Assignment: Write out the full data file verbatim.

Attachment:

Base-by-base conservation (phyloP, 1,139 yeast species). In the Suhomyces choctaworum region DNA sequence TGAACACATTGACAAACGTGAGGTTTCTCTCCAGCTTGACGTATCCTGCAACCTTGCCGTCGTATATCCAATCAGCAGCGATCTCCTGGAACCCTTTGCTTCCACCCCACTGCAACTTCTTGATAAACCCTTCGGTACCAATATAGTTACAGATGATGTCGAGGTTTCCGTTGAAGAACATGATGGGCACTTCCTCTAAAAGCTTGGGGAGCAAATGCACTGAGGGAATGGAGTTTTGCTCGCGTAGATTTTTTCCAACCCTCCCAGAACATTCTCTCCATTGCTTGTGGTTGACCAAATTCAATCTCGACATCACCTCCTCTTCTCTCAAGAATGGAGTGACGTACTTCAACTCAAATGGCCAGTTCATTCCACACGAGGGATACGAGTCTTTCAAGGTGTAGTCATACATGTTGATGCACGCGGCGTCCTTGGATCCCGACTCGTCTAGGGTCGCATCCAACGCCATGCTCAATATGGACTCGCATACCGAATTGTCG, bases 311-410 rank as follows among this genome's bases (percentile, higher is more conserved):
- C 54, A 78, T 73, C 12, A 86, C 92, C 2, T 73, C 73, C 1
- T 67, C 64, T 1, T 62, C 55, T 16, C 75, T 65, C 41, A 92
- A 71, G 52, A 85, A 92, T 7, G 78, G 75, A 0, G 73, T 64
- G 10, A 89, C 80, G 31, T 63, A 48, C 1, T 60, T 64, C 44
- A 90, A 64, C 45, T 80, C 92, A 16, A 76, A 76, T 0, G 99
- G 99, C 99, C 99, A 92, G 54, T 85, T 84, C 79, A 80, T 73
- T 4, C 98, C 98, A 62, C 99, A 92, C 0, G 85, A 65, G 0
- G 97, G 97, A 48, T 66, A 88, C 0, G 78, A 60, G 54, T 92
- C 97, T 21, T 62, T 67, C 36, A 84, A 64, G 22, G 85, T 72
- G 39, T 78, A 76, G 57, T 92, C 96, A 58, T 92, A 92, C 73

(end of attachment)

Base-by-base conservation (phyloP, 1,139 yeast species). In the Suhomyces choctaworum region DNA sequence TGAACACATTGACAAACGTGAGGTTTCTCTCCAGCTTGACGTATCCTGCAACCTTGCCGTCGTATATCCAATCAGCAGCGATCTCCTGGAACCCTTTGCTTCCACCCCACTGCAACTTCTTGATAAACCCTTCGGTACCAATATAGTTACAGATGATGTCGAGGTTTCCGTTGAAGAACATGATGGGCACTTCCTCTAAAAGCTTGGGGAGCAAATGCACTGAGGGAATGGAGTTTTGCTCGCGTAGATTTTTTCCAACCCTCCCAGAACATTCTCTCCATTGCTTGTGGTTGACCAAATTCAATCTCGACATCACCTCCTCTTCTCTCAAGAATGGAGTGACGTACTTCAACTCAAATGGCCAGTTCATTCCACACGAGGGATACGAGTCTTTCAAGGTGTAGTCATACATGTTGATGCACGCGGCGTCCTTGGATCCCGACTCGTCTAGGGTCGCATCCAACGCCATGCTCAATATGGACTCGCATACCGAATTGTCG, bases 311-410 rank as follows among this genome's bases (percentile, higher is more conserved):
- C 54, A 78, T 73, C 12, A 86, C 92, C 2, T 73, C 73, C 1
- T 67, C 64, T 1, T 62, C 55, T 16, C 75, T 65, C 41, A 92
- A 71, G 52, A 85, A 92, T 7, G 78, G 75, A 0, G 73, T 64
- G 10, A 89, C 80, G 31, T 63, A 48, C 1, T 60, T 64, C 44
- A 90, A 64, C 45, T 80, C 92, A 16, A 76, A 76, T 0, G 99
- G 99, C 99, C 99, A 92, G 54, T 85, T 84, C 79, A 80, T 73
- T 4, C 98, C 98, A 62, C 99, A 92, C 0, G 85, A 65, G 0
- G 97, G 97, A 48, T 66, A 88, C 0, G 78, A 60, G 54, T 92
- C 97, T 21, T 62, T 67, C 36, A 84, A 64, G 22, G 85, T 72
- G 39, T 78, A 76, G 57, T 92, C 96, A 58, T 92, A 92, C 73